I’m not sure why I felt that the time capsule was not worth reporting on- perhaps it was my general distaste for history, or maybe I just thought it was silly to bury a bunch of stuff in a box and hope that someone remembered it was there sometime down the line so that it eventually did get dug up again. Having wandered down memory lane for more years now than I’d like to admit, it is interesting to now find that nearly anything can be a time capsule without it ever having that original intent. There were two shoe boxes in my attic for years that survived multiple moves, heat and humidity and a plague of rats, and when they were opened and inspected with light and loupe, they were found to contain a trove of memories both recalled and forgotten. It was that discovery a few years back that led me to offering my services on the reunion yearbook committee, and it was why I spent hours and days hunkered over light panels whilst huffing archival cleaning fluids in order to unearth my last two years of high school as photographer and senior year yearbook photo editor.
As with most things these days, it is hard to imagine a past without that which we have now come to accept as commonplace. Even though George Eastman had done his darndest to put a camera into the hands of the everyman, it is both fascinating and weird to think of oneself as a sole visual chronicler of a time that seems not that long ago. As I have been reminded by my classmates more than once- they just did not have a camera to record most events there or anywhere. I do recall my bulk film loader that could hold a roll of 100 feet of black and white film and I remember the reusable canisters with the pop top ends that I sometimes had to force myself to throw away because after a number of uses they were found to be scratching the film every time I ran a roll through them. I remember the darkroom red and yellow lights and the apparent magic of the appearance of the negative image on the film, which then turned positive when exposed to the white photopaper that revealed faces and scenes as it rested at the bottom of a tray of developer. What was even more amazing as I poured through and relived all these scenes from those cardboard time boxes, was the modern transformation these images were able to pass through as I scanned them into my computer and cleaned and developed them electronically, digitally removing dust and scratches to sometimes reveal things I had not seen even back when the images were fresh and new.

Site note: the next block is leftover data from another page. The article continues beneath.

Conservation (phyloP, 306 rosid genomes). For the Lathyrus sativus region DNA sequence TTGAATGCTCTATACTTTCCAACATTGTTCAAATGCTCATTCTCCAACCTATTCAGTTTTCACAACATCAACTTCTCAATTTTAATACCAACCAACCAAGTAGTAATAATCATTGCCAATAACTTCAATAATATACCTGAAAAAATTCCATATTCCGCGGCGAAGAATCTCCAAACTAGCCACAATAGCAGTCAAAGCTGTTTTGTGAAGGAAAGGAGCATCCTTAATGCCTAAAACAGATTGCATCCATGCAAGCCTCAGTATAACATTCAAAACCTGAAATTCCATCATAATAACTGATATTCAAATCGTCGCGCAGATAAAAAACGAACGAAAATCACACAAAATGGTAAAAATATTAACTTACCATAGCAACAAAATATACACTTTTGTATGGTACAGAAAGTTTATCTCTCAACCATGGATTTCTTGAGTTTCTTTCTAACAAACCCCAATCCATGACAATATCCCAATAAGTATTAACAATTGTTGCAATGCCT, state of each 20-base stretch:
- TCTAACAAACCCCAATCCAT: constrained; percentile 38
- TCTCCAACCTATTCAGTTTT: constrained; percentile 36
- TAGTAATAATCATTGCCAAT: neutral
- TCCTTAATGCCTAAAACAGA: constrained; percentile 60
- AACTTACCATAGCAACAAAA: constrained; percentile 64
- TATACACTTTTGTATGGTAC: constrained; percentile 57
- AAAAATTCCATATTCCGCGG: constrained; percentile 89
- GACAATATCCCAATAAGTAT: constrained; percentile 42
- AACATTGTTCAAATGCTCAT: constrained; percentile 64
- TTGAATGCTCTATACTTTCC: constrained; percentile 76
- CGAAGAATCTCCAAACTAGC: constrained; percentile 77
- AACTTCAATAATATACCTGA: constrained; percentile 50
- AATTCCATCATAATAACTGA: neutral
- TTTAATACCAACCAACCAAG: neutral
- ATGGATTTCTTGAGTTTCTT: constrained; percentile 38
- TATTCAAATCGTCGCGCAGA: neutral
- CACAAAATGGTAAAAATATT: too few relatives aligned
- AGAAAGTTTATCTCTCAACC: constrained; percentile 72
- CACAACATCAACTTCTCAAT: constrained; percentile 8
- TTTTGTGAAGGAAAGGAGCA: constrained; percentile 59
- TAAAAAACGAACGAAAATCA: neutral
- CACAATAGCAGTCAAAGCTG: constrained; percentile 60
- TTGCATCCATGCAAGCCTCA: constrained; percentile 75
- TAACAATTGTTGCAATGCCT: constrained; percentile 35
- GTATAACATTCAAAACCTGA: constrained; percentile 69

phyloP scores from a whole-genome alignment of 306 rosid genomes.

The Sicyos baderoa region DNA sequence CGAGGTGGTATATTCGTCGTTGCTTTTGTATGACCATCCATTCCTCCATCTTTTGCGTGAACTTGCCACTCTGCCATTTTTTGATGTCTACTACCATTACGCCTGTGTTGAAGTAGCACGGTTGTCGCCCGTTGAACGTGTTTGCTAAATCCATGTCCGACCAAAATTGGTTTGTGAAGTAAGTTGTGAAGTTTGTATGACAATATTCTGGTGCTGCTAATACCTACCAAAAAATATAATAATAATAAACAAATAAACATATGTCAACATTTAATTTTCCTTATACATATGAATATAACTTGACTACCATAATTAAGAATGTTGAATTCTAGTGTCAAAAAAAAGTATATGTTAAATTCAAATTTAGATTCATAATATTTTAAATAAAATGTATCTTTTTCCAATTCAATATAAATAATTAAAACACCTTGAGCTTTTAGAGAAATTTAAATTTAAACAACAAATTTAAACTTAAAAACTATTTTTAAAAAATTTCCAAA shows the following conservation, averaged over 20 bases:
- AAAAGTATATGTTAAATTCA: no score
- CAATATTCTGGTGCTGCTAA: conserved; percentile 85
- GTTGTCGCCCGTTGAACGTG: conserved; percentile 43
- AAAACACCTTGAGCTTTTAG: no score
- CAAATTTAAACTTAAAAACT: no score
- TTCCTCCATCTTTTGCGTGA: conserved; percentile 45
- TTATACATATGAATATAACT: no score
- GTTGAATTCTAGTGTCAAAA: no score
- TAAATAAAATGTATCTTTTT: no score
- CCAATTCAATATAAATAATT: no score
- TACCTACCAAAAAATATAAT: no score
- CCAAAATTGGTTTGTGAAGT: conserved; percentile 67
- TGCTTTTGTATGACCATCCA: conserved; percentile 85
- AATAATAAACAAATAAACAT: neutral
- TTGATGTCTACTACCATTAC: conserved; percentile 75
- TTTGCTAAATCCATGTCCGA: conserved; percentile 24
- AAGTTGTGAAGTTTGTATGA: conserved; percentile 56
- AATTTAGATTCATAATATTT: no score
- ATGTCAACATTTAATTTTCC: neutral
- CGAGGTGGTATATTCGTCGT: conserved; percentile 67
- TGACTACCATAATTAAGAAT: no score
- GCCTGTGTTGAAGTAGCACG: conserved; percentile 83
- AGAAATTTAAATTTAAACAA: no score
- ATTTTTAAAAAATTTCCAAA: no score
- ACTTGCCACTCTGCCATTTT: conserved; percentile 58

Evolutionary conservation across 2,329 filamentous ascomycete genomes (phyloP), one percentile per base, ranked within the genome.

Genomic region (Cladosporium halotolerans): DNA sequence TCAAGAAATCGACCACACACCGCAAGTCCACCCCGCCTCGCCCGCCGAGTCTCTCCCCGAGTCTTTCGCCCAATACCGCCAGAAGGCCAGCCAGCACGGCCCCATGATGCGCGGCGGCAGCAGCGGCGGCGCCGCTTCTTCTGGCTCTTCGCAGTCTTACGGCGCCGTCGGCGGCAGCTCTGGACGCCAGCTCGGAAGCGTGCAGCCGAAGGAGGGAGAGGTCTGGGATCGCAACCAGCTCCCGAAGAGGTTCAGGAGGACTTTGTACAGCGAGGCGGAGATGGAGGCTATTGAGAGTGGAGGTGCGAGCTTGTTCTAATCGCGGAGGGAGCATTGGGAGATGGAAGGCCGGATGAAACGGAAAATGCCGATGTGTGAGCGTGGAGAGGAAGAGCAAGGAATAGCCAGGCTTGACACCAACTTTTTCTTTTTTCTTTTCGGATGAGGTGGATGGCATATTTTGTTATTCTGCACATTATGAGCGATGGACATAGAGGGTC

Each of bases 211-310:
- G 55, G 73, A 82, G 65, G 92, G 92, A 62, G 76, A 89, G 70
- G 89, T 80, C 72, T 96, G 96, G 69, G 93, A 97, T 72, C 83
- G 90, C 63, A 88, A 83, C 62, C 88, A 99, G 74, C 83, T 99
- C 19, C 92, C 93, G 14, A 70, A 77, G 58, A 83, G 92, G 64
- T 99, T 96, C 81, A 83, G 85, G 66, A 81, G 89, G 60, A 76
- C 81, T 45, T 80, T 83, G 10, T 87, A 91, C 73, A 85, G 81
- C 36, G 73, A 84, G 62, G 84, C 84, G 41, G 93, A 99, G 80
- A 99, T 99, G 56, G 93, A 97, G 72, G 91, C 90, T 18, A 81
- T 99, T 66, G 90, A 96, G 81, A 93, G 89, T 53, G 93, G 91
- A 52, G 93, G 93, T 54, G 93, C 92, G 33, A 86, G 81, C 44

As I was laying out the group of pictures I decided upon that would represent our time at that school place fifty years ago, I came upon a photo of three of my classmates sitting and standing around a computer terminal that I believe was linked to a mainframe at the University of Massachusetts a few miles down the road. One of my friends is sitting at the terminal, ready to type something in, while two other friends are standing there watching over his shoulders, somewhat uncertain as to what is going on there. As for me, it was all a bit Greek-ish. What was fascinating to me in regard to that photo is the scan of a piece of paper that I paired with it on a page in our reunion book. Other than the fact that I was and still am the consummate packrat, it was a bit bizarre to find in one of my leather wallets from that time (yes I still have them) both a required and suggested summer reading list for the school, and a lined sheet of paper with basic computer commands that I had written out and at one point used on that terminal, and had then folded and kept in that wallet for some really unknown reason. The pairing of the code scan and the terminal photo is important as a record of the time, and an anchor point in the incipience of a computing revolution. But it also, in reflecting on its significance, is a representation of a temporal inversion of sorts. It is a photo of us back then. A classmate noted about another series I had posted in the facebooks that we were just kids in adult bodies, or at least close to that. But those kids standing there still look young, while the computer terminal in its newness of that time now looks incredibly old and clunky and irrelevant. A photo of the those three of us now around a gaming laptop with massive speed and computing capability would be a startling juxtaposition to say the least. I can’t say that I saw the importance or the potential of that terminal way back then- I also didn’t see the time capsule importance of the negatives I held on to all these years. I just knew that they were a record of that time and that maybe they might be worth having at some point- I guess I was right about that.